iSimangaliso – help us care for our wild residents
The iSimangaliso Wetland Park’s 332 000ha of marine and terrestrial protected World Heritage Site, encompassing one of the most biodiverse areas on the planet, is home to thousands of animal, fish, bird and other species.
Unfortunately poaching and snaring are constant threats throughout protected areas in Africa and iSimangaliso is no exception. With increasing human pressure, drought and unemployment in rural areas around parks, and 80% of iSimangaliso’s neighbours living below the poverty line, circumstances inevitably lead to increased incursions. Compliance activities include regular awareness programmes and law enforcement as managers work towards proving the benefits of conservation and associated tourism activities as playing a valuable economic role.
Active patrols by dedicated park rangers are essential to monitor the situation on the ground. Poaching levels have been reduced over the past decade but while poverty, a tightening economy and greed remain drivers, this will not be easily eliminated. Snaring remains a constant threat – snares are particularly evil contraptions causing prolonged suffering and misery to the animals caught in them, which, even if they manage to escape, may have parts of the wire attached and continuing to constrict part of their bodies. It is here especially, where members of the public can be of great assistance in speeding up the rescue of afflicted animals they may encounter at waterholes or in the veld.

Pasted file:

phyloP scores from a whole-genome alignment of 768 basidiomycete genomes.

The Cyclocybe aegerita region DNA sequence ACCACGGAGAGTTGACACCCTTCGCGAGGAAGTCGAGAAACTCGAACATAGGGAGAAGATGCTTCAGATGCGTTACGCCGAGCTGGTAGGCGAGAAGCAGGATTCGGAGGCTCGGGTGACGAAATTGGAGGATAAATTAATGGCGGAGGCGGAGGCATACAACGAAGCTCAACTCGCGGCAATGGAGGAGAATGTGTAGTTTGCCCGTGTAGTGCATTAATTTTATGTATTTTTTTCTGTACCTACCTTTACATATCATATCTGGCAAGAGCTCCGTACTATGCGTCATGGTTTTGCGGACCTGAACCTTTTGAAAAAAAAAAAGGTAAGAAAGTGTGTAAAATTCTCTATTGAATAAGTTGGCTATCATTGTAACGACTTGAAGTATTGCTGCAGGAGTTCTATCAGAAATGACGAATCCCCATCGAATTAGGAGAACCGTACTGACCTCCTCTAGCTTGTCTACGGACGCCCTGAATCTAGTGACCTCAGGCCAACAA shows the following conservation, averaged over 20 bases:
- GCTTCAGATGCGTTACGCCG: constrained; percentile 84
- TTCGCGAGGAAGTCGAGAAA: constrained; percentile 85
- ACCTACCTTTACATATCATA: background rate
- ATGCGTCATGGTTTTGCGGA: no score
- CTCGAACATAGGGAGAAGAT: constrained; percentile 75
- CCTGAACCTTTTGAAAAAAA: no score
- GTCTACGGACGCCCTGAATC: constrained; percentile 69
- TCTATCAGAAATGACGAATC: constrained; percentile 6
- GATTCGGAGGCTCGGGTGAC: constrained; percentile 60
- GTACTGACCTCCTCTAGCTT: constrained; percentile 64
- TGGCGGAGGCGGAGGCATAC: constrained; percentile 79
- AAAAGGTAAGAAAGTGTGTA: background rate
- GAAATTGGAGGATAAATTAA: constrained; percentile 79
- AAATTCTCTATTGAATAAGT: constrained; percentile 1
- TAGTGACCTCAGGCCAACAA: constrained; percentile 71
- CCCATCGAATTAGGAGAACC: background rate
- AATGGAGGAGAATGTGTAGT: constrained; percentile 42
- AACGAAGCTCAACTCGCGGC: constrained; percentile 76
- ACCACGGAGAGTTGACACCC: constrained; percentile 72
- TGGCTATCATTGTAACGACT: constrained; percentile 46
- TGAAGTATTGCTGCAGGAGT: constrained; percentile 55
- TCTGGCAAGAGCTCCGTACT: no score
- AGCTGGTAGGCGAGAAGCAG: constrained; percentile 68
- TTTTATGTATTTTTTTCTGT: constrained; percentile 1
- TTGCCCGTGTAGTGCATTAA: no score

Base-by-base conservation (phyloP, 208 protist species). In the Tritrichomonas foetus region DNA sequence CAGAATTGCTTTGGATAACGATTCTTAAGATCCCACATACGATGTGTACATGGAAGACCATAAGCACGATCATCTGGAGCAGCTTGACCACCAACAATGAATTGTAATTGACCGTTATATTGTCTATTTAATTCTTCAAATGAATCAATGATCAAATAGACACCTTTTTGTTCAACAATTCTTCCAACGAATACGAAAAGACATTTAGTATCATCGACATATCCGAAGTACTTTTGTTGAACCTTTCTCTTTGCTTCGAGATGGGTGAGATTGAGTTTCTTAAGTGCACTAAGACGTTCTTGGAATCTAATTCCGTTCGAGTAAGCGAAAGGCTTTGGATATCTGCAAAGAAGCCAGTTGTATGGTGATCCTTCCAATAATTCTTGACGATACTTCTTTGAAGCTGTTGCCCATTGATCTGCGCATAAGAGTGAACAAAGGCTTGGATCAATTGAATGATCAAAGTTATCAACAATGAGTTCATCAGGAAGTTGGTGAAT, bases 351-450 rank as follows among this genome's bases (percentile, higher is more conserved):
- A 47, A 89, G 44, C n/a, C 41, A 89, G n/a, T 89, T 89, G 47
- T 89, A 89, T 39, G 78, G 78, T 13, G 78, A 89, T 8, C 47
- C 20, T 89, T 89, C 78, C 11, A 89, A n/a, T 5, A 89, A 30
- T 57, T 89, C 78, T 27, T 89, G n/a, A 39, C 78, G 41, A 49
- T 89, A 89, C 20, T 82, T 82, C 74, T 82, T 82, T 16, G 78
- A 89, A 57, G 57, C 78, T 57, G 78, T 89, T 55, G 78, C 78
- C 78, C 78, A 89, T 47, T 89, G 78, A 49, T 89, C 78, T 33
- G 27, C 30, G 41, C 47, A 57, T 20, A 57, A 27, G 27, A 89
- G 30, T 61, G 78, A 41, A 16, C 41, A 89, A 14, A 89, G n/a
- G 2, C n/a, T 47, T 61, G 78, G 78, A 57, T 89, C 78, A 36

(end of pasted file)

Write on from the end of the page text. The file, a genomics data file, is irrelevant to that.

During October, uMkhuze visitors Barry and Celia Coleman happened to spot and photograph a young elephant with a herd, drinking at the kuMasinga Hide, with what appeared to be a snare on its lip. They showed these photographs to iSimangaliso CEO Andrew Zaloumis who had introduced himself to them while undertaking an inspection.
The following day, Ezemvelo KZN Wildlife monitors were sent out to try and locate the calf which they successfully managed to do and relay the information to Ezemvelo KZN Wildlife Veterinarian, Dr Dave Cooper. At first light the next morning they re-confirmed the position, and Cooper was flown by anti-poaching pilot Menno Buyze to the area where the herd was seen. Some skilled flying was required to try and coax the elephants out of the tree cover and eventually separate mom and calf from the rest. Cooper managed to dart the pair and land nearby. The sedated animals were only down for a couple of minutes while he checked for the snare, and once close up he established that it was in fact an old wound and fortunately the snare wire had been dislodged and was no longer in place. The wound had healed well, leaving a pink mark but with no other lasting effects. The calf was woken up and sent back to mom and the herd, no worse for wear.
Numerous incidents of man-induced injuries are dealt with annually by Dave Cooper and rangers, in almost every type of animal from hippo or crocodile to antelope, elephant, giraffe, cheetah, wild dog or rhino. A well-known hippo in the Lake St Lucia Estuary, famous for his diurnal wanderings around St Lucia town, is nicknamed ‘Scarface’ as he sports a vivid stripe across his snout from an old snare.
While Park rangers and staff are always vigilant for injured animals, iSimangaliso Park Operations Director Sizo Sibiya says, “it is a huge help when visitors add to our eyes and ears on the ground, and bring to our attention any sightings of snared or injured wildlife so that these can be investigated. Clear photographs and accurate locations are always of great assistance in following up on such incidents.”
As the busy season approaches we ask that the public continues to be on the lookout for injuries or other incidents, which may be reported to the Park’s 24-hour emergency line 082 797 7944.
Media enquiries should be directed to Bronwyn Coppola +27 83 450 9111 or firstname.lastname@example.org.